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Patent auction nets millions for inventorsCNET News.com's Michael Kanellos checks out the Ocean Tomo Spring IP Patent auction in San Francisco, where buyers snapped up $19.6 million worth of patents. While critics say these patents will fuel lawsuits, inventors say it's a good way to get recognition...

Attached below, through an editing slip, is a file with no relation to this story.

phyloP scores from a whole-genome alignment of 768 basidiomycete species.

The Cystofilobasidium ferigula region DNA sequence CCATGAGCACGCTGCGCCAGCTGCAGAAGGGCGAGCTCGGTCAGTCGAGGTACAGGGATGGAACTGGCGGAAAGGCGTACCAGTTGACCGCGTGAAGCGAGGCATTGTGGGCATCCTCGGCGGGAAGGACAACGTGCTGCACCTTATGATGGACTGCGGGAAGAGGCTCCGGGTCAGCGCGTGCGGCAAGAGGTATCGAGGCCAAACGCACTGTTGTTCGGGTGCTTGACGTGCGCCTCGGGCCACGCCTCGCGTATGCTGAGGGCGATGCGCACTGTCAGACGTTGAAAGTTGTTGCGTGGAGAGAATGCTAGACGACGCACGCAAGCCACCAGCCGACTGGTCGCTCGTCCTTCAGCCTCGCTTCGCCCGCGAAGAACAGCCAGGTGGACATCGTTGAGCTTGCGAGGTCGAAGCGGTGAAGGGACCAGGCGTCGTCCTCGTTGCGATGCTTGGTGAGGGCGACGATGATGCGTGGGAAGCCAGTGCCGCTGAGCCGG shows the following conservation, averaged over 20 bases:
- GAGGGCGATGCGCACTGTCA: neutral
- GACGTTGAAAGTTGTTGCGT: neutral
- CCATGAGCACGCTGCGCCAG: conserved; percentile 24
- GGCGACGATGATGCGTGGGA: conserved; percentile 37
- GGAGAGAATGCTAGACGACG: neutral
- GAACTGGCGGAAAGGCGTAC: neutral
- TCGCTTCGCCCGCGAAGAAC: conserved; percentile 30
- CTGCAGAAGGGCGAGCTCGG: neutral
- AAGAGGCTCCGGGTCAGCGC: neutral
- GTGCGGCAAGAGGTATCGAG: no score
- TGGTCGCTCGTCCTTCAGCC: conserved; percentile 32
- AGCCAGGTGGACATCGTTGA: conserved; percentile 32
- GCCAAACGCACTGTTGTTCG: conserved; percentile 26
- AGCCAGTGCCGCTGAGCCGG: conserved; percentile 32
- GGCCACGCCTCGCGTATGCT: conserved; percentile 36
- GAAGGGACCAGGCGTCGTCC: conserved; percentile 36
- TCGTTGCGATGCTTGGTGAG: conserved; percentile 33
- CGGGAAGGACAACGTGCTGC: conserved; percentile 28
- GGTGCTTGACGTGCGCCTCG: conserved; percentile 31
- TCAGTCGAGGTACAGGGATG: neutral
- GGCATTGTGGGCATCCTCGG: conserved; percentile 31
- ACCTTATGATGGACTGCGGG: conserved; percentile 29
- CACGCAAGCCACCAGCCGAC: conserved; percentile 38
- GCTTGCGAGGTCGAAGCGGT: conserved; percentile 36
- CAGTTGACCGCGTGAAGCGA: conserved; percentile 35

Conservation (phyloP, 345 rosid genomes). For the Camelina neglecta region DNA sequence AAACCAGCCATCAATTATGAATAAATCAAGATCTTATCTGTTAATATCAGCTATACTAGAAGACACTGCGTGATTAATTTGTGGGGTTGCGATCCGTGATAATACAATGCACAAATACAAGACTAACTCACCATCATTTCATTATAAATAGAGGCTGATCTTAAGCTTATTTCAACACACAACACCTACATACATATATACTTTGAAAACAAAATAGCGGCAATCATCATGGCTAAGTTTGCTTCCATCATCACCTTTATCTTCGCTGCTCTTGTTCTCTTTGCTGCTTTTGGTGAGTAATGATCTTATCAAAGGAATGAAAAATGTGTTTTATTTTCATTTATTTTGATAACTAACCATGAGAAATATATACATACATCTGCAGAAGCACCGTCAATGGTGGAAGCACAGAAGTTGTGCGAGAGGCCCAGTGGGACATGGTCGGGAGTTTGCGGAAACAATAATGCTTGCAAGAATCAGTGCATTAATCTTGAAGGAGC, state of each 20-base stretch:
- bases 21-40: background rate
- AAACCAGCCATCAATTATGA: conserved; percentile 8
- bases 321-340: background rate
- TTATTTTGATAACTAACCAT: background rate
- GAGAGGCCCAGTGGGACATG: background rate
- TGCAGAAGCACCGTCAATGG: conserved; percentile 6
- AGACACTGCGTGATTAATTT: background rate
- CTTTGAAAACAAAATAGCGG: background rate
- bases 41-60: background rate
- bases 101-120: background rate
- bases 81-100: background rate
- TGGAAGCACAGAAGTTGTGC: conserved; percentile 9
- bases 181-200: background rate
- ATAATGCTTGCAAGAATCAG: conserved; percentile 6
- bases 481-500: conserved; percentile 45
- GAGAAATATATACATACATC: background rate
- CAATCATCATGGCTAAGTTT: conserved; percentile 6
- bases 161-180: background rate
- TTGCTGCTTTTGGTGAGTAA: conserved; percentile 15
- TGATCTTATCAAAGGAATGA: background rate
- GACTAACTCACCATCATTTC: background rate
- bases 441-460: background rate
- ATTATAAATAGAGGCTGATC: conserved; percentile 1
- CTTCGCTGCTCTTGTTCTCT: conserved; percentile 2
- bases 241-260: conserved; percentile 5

[ Music ] ^M00:00:02 >> Why is this man smiling? >> And I did this invention about eight or ten years ago and I sold it for a million dollars today. >> Sold. >> New record for the auction. >> Hi, this is Michael Kanellos at News.com and the Patent Auctions held by Ocean Tomo are one or the more interesting phenomenon going on in the intellectual property world right now. What happen at these, basically people that have patents, people that have interesting URL's and people that have copyrights on pretty rare materials show up and they try to auction them off. Last year for instance, somebody hits some 1966 footage of Keith Richards getting electrocuted. It sold for a lot. Now, who's buying these things? Corporations, lawyers and patent enforcement companies who basically take these materials and then try to extract royalties out of others. >> But it has also brought in the financial investors, such as the batch of capitalists or the private equity partner who realizes he can increase the value of his firm by adding a portfolio protection. >> And now bid 3.1 million in the row. >> The auction this week took-in $19.6 Million. And the interesting part, anonymity is the key. Take a look at my badge here. The sellers don't mind telling you who you are, but the buyers really wanna stay secret, that's why a lot of them just bid by the phone. >> Yongyong Xu has a patent that could entitle him to royalties on the programming language Ajax says, it's also a way to get recognition. >> This is something that I have done. I just need some -- get some respect out of it. >> Critics say the patent auctions could spur lawsuits. Maybe, maybe not says Stu Soffer. >> Some of the patents from former litigations now being asserted that in the court system. And its relatively few compared to have never have lost or resolved, so clearly someone is saving them for some thing or using it defensively in their own portfolio as a supplement to what they're building. >> 3.6 something. >> What are some good auction strategies? Auctioneer Charlie Ross says don't hold back and pay attention. >> If you've got a car or a chest of jewels or a chandelier, and you're sitting next to your wife, that ain't gonna happen. >> You see that happening? >> But of course that happens frequently. >> Oh, my god. >> But with the patent, I think occasionally you'll get a man that perhaps will have marked it down at a million or will go 1.1, 1.2. I hope that's where the auctioneer comes in. Just take a little longer... >> Eldridge is one of two people I met at the auction who sold patents they came up with while on vacation. Why didn't he try to make a company out of his patent or sell it directly, he tried but nobody would listen. >> I wrote a lot of letters to Garman, Magellan, Google, Microsoft, I mean everybody and independent and the vendors say, they don't wanna hear about it. ^M00:02:30 [ Music ]